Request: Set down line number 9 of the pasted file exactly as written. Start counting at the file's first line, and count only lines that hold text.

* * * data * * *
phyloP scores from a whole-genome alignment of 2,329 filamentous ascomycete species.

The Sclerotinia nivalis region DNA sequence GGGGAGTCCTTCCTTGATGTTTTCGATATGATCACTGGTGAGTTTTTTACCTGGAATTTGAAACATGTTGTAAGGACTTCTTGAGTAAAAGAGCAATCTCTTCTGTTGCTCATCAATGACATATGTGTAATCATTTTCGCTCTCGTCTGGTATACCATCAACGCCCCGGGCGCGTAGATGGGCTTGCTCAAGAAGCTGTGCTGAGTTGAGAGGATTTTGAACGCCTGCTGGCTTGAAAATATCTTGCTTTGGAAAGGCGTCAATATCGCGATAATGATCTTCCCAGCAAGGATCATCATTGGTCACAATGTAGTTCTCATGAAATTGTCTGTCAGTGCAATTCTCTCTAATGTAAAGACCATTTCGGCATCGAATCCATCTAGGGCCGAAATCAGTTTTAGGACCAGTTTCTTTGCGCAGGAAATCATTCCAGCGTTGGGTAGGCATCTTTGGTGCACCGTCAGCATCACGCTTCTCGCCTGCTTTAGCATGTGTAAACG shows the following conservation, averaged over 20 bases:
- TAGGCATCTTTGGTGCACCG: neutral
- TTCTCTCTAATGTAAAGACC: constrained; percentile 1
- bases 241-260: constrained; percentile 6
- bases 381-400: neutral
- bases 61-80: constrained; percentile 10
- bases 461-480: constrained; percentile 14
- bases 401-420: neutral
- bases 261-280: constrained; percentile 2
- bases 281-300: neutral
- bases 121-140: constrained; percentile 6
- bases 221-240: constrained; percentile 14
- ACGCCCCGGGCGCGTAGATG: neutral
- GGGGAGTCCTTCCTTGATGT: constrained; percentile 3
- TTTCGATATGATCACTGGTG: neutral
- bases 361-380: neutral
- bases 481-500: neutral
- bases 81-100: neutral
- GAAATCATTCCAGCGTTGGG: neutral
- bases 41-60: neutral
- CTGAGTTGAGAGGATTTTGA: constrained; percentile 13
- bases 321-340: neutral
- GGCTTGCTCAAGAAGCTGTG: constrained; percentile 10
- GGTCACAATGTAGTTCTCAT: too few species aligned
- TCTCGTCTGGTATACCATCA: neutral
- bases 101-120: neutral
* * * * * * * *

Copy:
- bases 401-420: neutral